Top health insurance lobbyist fires back at the White House

The head of a powerful health insurance group said her industry is
addressing executive compensation issues, firing back at the White
House for its recent report that highlighted the salaries of senior executives.

Ignagni, president and CEO of America’s Health Insurance Plans, said
the profits of her sector pale in comparison to others.

{mosads}In the wake of politically unpopular health premium increases in a
handful of states, the Obama administration issued a report last month
noting that the CEOs of America’s five largest insurers were each
compensated up to $24 million in 2008.

Pressed on the issue in an interview taped for C-SPAN’s
“Newsmakers,” Ignagni said, “This issue of executive compensation is a
very important question for boards of directors in every stakeholder
community and every part of our economy. And in fact, we are having
those discussions. Boards of directors are increasingly through proxy
kinds of initiatives in their own discussions are increasingly
demonstrating that the compensation is aligned with productivity and
performance. … I think this is a question that ought to be raised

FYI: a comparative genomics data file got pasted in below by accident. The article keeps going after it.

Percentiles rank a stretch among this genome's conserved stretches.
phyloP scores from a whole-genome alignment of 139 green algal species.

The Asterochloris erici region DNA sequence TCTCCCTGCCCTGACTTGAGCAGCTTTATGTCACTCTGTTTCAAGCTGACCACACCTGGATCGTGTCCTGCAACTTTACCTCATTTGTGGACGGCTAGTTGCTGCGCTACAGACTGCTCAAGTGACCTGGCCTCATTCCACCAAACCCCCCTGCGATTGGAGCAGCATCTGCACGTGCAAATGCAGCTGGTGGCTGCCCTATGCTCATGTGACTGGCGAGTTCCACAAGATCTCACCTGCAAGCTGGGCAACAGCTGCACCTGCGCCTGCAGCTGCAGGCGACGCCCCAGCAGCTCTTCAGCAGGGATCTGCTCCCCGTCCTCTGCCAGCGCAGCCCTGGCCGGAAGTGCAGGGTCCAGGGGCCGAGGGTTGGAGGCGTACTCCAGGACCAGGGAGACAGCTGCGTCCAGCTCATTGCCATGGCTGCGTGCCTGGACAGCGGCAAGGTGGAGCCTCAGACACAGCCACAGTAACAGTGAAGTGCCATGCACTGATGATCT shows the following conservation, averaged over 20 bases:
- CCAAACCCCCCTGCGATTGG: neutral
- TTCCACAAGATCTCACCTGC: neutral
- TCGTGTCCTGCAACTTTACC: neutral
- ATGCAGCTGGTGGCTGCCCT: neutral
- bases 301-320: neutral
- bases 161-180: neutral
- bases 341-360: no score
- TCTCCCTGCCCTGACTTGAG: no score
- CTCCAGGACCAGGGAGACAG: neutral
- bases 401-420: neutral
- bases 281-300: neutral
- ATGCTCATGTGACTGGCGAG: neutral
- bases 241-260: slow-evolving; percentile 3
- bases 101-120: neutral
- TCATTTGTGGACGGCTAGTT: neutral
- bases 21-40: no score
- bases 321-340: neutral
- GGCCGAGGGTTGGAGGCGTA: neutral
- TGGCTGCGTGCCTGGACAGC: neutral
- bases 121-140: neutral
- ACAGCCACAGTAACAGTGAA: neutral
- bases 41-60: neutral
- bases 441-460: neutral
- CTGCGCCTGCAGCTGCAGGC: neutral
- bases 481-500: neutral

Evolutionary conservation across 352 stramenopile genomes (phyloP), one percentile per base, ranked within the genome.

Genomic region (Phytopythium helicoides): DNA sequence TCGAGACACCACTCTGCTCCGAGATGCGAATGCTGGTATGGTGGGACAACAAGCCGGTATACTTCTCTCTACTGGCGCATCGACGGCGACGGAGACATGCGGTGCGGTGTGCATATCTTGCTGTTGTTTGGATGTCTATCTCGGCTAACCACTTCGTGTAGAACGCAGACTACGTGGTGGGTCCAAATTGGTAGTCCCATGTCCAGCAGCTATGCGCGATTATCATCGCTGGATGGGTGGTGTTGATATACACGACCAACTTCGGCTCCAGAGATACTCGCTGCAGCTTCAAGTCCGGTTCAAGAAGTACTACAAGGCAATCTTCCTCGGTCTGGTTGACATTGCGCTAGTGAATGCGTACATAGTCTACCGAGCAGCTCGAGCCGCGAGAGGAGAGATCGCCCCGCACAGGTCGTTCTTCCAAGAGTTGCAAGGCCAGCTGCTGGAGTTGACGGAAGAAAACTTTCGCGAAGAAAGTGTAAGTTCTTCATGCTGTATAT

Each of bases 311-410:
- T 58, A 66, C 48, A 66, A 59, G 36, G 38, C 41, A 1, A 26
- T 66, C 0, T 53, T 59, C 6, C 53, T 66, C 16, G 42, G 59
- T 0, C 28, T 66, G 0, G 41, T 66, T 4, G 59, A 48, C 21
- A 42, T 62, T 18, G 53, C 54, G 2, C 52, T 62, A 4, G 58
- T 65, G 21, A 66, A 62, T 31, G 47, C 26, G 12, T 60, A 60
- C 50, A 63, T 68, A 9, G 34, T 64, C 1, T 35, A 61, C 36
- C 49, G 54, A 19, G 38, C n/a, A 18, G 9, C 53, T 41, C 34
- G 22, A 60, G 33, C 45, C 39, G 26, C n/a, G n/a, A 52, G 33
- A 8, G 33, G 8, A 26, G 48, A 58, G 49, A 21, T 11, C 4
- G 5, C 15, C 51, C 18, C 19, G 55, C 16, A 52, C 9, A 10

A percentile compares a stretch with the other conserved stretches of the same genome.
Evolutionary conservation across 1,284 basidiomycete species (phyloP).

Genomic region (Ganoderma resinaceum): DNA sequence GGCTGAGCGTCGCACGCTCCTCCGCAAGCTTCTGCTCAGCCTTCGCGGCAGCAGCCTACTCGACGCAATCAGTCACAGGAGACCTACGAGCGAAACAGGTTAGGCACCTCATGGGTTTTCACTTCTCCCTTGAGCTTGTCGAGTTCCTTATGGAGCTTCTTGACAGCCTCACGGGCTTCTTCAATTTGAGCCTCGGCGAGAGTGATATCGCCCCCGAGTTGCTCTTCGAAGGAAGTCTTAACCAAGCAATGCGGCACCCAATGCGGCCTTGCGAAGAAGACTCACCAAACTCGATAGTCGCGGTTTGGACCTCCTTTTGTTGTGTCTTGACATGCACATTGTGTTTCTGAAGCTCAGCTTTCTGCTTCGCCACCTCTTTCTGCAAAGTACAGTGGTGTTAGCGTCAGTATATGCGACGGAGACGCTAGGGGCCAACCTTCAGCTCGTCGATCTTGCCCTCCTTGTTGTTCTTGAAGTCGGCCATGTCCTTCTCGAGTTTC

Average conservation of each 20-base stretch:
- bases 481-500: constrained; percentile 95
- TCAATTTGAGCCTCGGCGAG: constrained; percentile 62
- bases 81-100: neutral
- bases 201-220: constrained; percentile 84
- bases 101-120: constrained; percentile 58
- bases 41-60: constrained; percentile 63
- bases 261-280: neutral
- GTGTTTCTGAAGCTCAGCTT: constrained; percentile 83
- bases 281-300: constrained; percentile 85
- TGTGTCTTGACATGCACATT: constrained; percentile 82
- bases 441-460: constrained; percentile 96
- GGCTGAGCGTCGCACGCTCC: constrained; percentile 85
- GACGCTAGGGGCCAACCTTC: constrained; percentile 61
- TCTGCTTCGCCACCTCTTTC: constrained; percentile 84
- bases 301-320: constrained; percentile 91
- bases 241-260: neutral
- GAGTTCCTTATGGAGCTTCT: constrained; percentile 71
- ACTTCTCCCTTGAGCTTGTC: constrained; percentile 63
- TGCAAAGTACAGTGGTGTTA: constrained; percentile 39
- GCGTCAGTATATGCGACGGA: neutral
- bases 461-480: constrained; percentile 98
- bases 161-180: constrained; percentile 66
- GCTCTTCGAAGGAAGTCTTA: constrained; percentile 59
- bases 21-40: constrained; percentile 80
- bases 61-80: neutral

across the economy.”

The administration’s report stated, “Last year, as working families
struggled with rising health care costs and a recession, the five
largest health insurance companies — WellPoint, UnitedHealthGroup,
Cigna, Aetna, and Humana — took in combined profits of $12.2 billion,
up 56 percent over 2008.”

Ignagni took issue with the presentation of that number, asserting
that few “go the next step” and analyze profit margins. Citing Fortune
magazine, Ignagni said her industry margins are in the two to three
percent range while other health industries have margins between 15 and
25 percent.

She suggested she and her member companies are ready to look “at
ours versus others in the healthcare stakeholder community…We see all
these questions as fair game.”

A year ago, Ignagni told
President Barack Obama that AHIP was ready to work with the White
House. At the time, she said, “You have our commitment to play to
contribute and to help pass healthcare reform this year.” Obama,
appearing surprised, responded, “That’s good news.”

Since then, the White House-AHIP relationship has deteriorated.
Meanwhile, the administration struck deals with other industries on
health reform, including the pharmaceutical sector. Last summer,
Speaker Nancy Pelosi (D-Calif.) labeled the health insurance industry

In the C-SPAN interview, Ignagni suggested that — contrary to GOP
claims — she believes the individual mandate in healthcare reform is
constitutional. However, she criticized Congress for not working on a
bipartisan basis and claimed the Democrats’ legislation does not
adequately address healthcare costs.

“It’s an issue members of Congress can’t ignore,” Ignagni said, adding the common refrain from lawmakers is, “It’s too hard.”

“Newsmakers” will be aired on C-SPAN Sunday at 10 a.m. and 6 p.m.

Tags Barack Obama

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